My own research suggests that the role of the father is salient and should not be diminished. This association between fathering and the outcome variables held across social measurements, psychological indicators, and academic achievement. It also held for both boys and girls and across age groups. The first research question the meta-analysis addressed is whether fathers make a unique contribution in raising children, as distinguished from the effects of mothers raising children.
In real life, many men have been told straight up: In an article for the Institute for Family Studies, Dr.
William Jeynes, Harvard graduate and professor at California State University, Long Beach, highlights his recent meta-analysis of 34 studies regarding the unique role fathers play in child-rearing.
He found statistically significant effects between good fathering and a number of outcomes for both boys and girls.
Jeynes looked at whether fathers make a unique contribution in raising children compared to moms. The meta-analysis included 37, subjects. In the study, Jeynes and his team defined the unique fatherhood contribution as paternal monitoring, involvement and child-rearing activities that can be distinguished from activities undertaken by the mother, another guardian, relative or caregiver.
A clear theme emerged: While mothers were often shown as the more nurturing parent, fathers appeared to be more involved in preparing children to deal with life. Jeynes also found that father involvement or monitoring was associated with lower rates of delinquency and substance abuse among boys and girls.
While the analysis showed mothers consistently demonstrated higher average levels of patience and nurturing than fathers, fathers tended to expect more of their children and placed greater emphasis on the preparatory aspect of child-rearing more so than mothers.
Results also suggest that there is often a balance established when the unique role of the father is combined with the distinct role of the mother. He also asserts that father engagement is best facilitated in two-parent families, mainly because single-parent families tend to be headed by mothers.
Jeynes also cites a article appearing in Education Next, indicating that children living in two-parent families consistently receive more schooling than those in single-parent families, with the gap increasing over time. Additionally, statistical analyses of nationwide data sets show that, on average, children raised by their biological parents in intact married families academically outperformed their counterparts who lived in cohabiting families and never-married, single-parent families.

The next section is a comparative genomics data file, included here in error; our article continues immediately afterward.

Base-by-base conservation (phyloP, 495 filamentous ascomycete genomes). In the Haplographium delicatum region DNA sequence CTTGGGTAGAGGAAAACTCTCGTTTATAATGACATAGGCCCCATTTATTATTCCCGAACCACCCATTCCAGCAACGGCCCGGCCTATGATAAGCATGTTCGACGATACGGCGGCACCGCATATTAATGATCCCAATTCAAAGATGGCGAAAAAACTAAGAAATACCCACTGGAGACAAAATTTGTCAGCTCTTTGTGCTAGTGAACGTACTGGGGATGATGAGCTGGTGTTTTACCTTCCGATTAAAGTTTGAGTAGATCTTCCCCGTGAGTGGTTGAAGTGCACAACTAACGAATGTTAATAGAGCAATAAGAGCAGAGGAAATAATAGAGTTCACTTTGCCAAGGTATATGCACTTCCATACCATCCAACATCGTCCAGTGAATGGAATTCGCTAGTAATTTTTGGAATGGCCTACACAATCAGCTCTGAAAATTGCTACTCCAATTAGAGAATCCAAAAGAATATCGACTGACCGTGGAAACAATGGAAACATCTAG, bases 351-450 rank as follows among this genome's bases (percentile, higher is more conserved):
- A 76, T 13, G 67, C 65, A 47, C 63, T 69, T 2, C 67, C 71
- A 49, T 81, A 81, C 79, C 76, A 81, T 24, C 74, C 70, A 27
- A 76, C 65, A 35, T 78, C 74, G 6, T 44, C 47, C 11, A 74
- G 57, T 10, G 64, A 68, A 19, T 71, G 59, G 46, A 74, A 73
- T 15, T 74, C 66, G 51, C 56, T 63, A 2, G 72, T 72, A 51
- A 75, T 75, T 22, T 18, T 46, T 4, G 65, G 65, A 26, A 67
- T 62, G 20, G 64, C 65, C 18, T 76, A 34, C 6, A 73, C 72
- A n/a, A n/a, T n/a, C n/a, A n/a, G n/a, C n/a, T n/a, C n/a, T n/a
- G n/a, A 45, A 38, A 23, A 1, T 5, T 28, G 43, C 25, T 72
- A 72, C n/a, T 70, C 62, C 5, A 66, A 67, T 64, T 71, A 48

Coming from a two-parent, intact family helps kids experience high levels of mother and father engagement, although it does not guarantee that mothers and fathers will be involved.
Nevertheless, the changing makeup in family structure in recent decades has ultimately made father involvement more difficult. Jeynes offers these thoughts based on his research outcomes: One of the most child-sensitive and family-sensitive actions one can take is to develop a greater appreciation of the value of fatherhood.
And it is not only unwise to diminish the salience of fathers; it is mindless to do so. To be truly pro-child is to be pro-father. If you want to model being pro-child and pro-father, here are some things you can do.
Be intentional about teaching them important life lessons. If you are an educator, encourage fathers to be active in the classroom.Study goals were to identify family patterns of gender role attitudes, to examine the conditions under which these patterns emerged, and to assess the implications of gender attitude patterns for family conflict.
Participants were mothers, fathers, and first- and second-born adolescents from Family Q&A; The Significance of a Father's Influence "Paternal Involvement and Children's Behavior Problems," Journal of Marriage and the Family 61 (): In an analysis of over studies on parent-child relationships, The Husband and Father's Role.
The Involved Father. Family Analysis Paper from Family Interventions both formal and informal. Introduction: My family shows signs of being a healthy family for the most part with a few exceptions.
The biggest exception is that the individuals are not assigned to particular roles. A Concept Analysis of the Role of Fatherhood: A Japanese Perspective the family, and the father himself. The findings will assist in instrument role of .
While almost any man can father a child, there is so much more to the important role of being dad in a child's life. Let's look at who father . Too often today, we as a society tend to minimize the parental strengths of fathers and the unique role they play in children’s lives, despite the growing body of research that shows otherwise.
My own research suggests that the role of the father is salient and should not be diminished.